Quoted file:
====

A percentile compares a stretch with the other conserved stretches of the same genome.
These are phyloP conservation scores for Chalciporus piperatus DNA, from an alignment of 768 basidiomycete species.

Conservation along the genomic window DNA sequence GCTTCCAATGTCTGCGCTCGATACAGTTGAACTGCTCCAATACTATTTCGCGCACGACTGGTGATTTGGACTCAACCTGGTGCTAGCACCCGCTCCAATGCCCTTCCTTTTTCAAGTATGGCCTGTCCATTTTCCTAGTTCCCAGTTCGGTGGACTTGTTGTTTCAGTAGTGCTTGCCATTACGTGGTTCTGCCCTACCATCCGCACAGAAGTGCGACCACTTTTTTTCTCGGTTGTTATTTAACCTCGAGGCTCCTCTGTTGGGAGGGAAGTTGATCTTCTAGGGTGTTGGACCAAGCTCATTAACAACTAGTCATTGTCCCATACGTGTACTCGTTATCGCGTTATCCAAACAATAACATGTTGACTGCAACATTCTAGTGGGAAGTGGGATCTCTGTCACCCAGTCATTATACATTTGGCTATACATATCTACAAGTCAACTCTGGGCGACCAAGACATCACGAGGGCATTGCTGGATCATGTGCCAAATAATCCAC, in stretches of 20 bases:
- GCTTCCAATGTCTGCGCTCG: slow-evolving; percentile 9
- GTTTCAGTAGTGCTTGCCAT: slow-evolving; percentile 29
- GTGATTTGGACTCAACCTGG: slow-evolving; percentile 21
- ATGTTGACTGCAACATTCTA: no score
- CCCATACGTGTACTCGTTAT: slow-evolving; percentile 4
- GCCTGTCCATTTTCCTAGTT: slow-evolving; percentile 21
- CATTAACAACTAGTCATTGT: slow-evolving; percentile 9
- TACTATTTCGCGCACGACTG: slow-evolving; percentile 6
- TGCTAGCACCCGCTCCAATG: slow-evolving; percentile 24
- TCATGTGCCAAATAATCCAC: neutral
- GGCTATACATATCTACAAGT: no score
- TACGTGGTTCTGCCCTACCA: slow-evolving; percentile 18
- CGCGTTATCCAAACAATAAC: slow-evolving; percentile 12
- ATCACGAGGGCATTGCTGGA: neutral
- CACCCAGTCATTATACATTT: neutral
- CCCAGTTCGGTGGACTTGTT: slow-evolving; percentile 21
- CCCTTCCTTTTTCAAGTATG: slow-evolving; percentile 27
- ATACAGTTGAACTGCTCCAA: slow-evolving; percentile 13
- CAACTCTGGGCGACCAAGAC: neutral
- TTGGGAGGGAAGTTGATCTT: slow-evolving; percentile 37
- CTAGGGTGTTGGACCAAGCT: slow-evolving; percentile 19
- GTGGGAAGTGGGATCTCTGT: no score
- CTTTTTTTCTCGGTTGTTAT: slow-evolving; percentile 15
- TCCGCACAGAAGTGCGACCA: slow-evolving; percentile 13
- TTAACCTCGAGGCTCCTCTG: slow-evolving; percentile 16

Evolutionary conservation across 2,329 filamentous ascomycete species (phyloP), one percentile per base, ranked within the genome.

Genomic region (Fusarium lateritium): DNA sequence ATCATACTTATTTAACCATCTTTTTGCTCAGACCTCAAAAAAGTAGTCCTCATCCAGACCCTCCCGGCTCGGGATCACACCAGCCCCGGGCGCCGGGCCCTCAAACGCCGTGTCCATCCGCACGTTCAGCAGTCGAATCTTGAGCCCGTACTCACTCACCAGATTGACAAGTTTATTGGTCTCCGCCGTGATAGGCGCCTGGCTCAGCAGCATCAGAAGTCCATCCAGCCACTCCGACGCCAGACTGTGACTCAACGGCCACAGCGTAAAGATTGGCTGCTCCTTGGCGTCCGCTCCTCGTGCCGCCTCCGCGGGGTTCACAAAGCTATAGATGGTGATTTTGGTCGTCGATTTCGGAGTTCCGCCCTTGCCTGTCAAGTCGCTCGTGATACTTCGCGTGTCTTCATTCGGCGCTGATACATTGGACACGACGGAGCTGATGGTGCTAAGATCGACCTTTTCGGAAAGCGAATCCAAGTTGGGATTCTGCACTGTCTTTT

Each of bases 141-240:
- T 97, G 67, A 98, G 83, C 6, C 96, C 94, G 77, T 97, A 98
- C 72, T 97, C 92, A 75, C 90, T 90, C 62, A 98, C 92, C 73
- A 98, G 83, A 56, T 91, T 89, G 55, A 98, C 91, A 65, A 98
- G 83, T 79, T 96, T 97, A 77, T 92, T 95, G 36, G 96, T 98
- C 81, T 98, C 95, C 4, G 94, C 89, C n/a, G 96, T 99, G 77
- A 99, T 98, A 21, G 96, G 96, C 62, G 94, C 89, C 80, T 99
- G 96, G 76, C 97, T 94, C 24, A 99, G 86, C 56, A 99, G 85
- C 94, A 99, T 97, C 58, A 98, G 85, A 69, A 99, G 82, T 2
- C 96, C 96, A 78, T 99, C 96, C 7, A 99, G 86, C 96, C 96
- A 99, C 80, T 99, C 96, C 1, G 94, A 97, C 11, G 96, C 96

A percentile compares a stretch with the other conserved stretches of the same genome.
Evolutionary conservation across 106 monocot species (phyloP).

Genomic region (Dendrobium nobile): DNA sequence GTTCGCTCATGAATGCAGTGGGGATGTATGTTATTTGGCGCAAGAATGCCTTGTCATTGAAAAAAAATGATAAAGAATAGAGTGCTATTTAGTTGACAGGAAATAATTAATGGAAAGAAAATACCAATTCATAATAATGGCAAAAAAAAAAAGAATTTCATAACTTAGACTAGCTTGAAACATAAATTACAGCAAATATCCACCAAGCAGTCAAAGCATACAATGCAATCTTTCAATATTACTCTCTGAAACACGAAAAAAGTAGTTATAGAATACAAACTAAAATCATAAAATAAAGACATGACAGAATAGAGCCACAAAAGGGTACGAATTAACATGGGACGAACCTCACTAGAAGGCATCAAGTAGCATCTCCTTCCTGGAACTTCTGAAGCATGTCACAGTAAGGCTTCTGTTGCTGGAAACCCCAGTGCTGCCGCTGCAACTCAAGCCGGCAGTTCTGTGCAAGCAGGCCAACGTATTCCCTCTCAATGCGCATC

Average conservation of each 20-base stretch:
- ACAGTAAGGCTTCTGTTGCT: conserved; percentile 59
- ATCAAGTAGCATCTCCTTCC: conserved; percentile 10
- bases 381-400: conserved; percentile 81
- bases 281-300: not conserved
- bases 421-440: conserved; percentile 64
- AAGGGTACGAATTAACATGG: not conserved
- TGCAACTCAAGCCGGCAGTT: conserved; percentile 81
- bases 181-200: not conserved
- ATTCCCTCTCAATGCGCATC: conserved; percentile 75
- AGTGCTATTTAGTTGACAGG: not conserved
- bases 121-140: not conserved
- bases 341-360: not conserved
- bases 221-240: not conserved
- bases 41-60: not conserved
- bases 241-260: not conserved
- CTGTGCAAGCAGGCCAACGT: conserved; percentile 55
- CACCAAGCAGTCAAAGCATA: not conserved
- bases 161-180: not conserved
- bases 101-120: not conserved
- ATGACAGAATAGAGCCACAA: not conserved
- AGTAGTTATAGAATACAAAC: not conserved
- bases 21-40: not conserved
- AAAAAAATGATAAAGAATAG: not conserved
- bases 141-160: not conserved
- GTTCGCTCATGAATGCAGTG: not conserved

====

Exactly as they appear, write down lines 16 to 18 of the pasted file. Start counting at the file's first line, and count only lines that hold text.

- CGCGTTATCCAAACAATAAC: slow-evolving; percentile 12
- ATCACGAGGGCATTGCTGGA: neutral
- CACCCAGTCATTATACATTT: neutral